The ‘Cats are on the road this weekend, but that doesn’t mean that “The Joe” will be quiet. Saturday marks one of our biggest events of the season: the second annual Capital Region Craft Brewers Festival. At the celebration of craft brewing, which starts at 2:30 p.m., fans will be able to sample some great beer, meet the brewers and enjoy a fun-filled afternoon with other beer lovers. Check out more information at the Brewfest website or buy tickets now at a discount from the gate price.
27 brewers will be participating in Saturday’s event, ten more than we had last year. Here’s the roster:
Despite a blowout loss last night, the ValleyCats’ home series against the league-leading Staten Island Yankees ended about as well as they could have expected: with two victories in three games. The biggest reason was starting pitching, as Jonas Dufek and Euris Quezada combined for 11.1 innings of one-run ball in the wins.
For Dufek, this was nothing new: with six scoreless innings on Saturday, the righty has not allowed a run in 20.1 frames, the last 18 of which have come in three wins at home. This most recent start was his best yet; in six innings against one of the league’s best offenses, Dufek allowed just two walks and two hits – both grounders, one of which stayed in the infield. In past starts, Dufek had been working in and out of frequent jams, but on Saturday he was just great.
In particular, Dufek worked out of the zone frequently, getting a lot of swings and misses. The Yankees rank near the bottom of the league in walk rate; Dufek said after the game that he knew they were going to be aggressive, and he exploited it well.
The more surprising start came from Euris Quezada 22 hours later. Up to that point, Quezada had not put together any particularly good outings; in his first five starts, he never recorded more than 12 outs and never allowed fewer than three runs.
But Quezada came out looking very sharp in the first inning on Sunday, and maintained that performance until hitting a bit of a wall with two outs in the sixth. Quezada had a tick more velocity than usual, up in the 91-93 range. But most of his damage was done with the slider, which probably accounted for more than half of his 62 pitches. The 83-84 mph offering, usually thrown over the inner half to righties, generated four or five of his strikeouts and allowed Quezada to retire 11 straight hitters during his second time through the order.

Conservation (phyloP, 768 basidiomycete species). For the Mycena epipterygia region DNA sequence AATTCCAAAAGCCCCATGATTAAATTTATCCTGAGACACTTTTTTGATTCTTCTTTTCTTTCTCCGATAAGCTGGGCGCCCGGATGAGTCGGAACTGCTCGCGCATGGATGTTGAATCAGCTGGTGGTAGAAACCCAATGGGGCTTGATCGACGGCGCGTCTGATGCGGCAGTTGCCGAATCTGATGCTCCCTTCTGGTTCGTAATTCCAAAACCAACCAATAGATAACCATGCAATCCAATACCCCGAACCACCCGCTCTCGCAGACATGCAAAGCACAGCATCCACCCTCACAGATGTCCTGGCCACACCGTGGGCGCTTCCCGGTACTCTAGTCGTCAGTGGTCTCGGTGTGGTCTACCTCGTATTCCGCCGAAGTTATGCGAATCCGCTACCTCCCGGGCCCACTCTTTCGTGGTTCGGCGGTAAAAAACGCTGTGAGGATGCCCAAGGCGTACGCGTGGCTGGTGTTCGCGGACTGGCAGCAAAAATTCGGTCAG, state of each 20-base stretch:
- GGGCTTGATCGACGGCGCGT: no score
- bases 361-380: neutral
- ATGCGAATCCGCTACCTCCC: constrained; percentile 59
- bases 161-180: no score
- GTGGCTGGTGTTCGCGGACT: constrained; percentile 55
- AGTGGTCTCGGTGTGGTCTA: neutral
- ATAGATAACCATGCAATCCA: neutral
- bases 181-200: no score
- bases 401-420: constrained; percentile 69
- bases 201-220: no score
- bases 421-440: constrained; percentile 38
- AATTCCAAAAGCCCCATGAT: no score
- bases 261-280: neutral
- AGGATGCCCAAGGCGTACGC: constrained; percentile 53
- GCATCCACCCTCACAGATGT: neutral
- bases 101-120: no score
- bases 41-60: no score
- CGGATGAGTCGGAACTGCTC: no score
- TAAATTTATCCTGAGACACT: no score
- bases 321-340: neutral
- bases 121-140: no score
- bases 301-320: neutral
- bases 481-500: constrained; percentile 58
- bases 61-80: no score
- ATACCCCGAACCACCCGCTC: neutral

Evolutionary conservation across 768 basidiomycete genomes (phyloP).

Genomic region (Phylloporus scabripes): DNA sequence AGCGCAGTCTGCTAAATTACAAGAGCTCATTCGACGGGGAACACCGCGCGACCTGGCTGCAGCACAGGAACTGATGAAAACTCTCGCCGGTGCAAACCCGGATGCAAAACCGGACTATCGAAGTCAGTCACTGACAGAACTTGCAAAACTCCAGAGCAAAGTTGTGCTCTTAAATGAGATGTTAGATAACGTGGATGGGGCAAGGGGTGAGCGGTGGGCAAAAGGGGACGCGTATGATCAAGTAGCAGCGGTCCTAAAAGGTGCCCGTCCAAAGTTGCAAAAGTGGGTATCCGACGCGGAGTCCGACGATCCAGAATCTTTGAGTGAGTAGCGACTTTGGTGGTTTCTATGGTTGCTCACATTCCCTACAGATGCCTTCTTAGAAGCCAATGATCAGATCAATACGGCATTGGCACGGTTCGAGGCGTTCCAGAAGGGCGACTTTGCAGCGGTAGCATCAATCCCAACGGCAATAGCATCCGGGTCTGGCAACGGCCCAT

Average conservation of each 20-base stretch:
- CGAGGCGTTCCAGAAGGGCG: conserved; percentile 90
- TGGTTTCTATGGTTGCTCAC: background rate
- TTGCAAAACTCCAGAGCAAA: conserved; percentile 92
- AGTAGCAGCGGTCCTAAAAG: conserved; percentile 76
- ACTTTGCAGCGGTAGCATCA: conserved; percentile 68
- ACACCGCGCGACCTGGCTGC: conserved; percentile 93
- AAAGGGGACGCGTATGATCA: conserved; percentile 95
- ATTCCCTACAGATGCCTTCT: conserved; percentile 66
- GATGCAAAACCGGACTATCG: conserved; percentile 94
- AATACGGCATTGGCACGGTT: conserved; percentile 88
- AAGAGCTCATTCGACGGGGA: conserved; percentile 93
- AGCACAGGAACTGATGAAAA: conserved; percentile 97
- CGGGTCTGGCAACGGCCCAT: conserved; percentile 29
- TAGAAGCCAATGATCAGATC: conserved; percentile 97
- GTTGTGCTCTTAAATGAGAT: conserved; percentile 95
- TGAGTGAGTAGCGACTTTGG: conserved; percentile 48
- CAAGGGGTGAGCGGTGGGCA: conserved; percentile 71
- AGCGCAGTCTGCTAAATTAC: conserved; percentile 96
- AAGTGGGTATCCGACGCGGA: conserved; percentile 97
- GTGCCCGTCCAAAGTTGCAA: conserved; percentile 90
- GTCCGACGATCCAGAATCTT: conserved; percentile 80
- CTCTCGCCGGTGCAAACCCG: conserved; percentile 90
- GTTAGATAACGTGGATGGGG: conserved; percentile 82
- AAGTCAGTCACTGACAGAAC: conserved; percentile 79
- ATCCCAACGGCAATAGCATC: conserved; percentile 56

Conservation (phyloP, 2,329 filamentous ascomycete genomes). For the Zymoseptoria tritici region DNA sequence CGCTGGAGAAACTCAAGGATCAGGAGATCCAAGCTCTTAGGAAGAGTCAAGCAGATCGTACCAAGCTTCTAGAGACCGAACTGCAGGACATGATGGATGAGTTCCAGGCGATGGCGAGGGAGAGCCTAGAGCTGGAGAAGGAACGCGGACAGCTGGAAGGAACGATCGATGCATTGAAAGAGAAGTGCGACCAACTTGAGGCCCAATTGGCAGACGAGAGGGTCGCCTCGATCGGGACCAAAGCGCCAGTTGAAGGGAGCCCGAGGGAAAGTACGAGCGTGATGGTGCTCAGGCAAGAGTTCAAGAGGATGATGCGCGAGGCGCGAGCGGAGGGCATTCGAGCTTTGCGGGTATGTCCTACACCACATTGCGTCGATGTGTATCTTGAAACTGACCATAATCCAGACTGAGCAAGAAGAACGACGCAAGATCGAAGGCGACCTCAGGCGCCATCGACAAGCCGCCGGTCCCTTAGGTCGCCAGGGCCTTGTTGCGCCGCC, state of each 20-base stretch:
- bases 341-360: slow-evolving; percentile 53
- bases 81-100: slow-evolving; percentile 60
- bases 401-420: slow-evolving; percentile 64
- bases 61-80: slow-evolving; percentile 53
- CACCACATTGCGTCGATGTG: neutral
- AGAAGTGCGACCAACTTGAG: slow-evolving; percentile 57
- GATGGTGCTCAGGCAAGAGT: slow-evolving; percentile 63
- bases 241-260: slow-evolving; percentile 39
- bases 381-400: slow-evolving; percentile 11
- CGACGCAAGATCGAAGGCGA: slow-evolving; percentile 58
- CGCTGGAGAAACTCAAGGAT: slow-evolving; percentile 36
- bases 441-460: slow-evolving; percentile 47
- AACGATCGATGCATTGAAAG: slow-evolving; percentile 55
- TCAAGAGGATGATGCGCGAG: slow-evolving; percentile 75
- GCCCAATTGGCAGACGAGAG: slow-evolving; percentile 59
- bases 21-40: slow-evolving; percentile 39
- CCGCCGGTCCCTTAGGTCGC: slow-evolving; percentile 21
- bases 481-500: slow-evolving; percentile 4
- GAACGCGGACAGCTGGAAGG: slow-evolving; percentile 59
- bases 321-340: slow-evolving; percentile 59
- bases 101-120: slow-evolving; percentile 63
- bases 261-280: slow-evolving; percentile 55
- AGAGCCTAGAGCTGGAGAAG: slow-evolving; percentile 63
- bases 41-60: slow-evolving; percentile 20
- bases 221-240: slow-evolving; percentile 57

Quezada lowered his ERA nearly two runs to 7.04.
Some other notes from the weekend:
-John Hinson made a great play in the third inning of Saturday’s game, leaping to grab a high line drive and doubling off Jhorge Liccien by inches at first. He also turned a fantastic double play in the ninth inning on Monday, making a lightning-fast exchange to get Shane Brown by half a step at first.
-The ValleyCats’ outfield defense was on display again on Sunday. Neiko Johnson took a couple games to get readjusted to the outfield, but he made a great read to come in on a low line drive by Mason Williams. Three innings later, Justin Gominsky robbed Williams of an extra-base hit, flying all the way from the third-base side of center to the right-field gap to run down a high fly ball.
-Stubby Clapp put nine righties in the lineup against southpaw Evan DeLuca, who came in with the league’s fourth-best ERA. It worked out well, as the ‘Cats racked up 12 hits in the game, including five off DeLuca and two when the Yankees followed with a left-handed reliever.
-The Cats’ outburst on Sunday could have been even greater – they scored eight runs in eight innings despite having three runners caught stealing.
-Brandon Meredith has such sneaky speed. He absolutely flies from first to third, and then you look at him (6’2”, 225 lbs.) and you just think, how did he do that? He hit a gapper to right-center in the sixth inning of Sunday’s game and Stubby held up a stop sign as he headed towards second; Meredith never slowed down and slid into third without a throw for his third triple of the season.
-Though his final line was ugly, Dayan Diaz looked great on Monday. He retired the first six batters he faced in order, striking out four with even more electric stuff than usual. His fastball, usually at 95, ticked up to 96 a couple times and even hit 97 in a big spot, going up the ladder to strike out Mason Williams with the bases loaded in the sixth.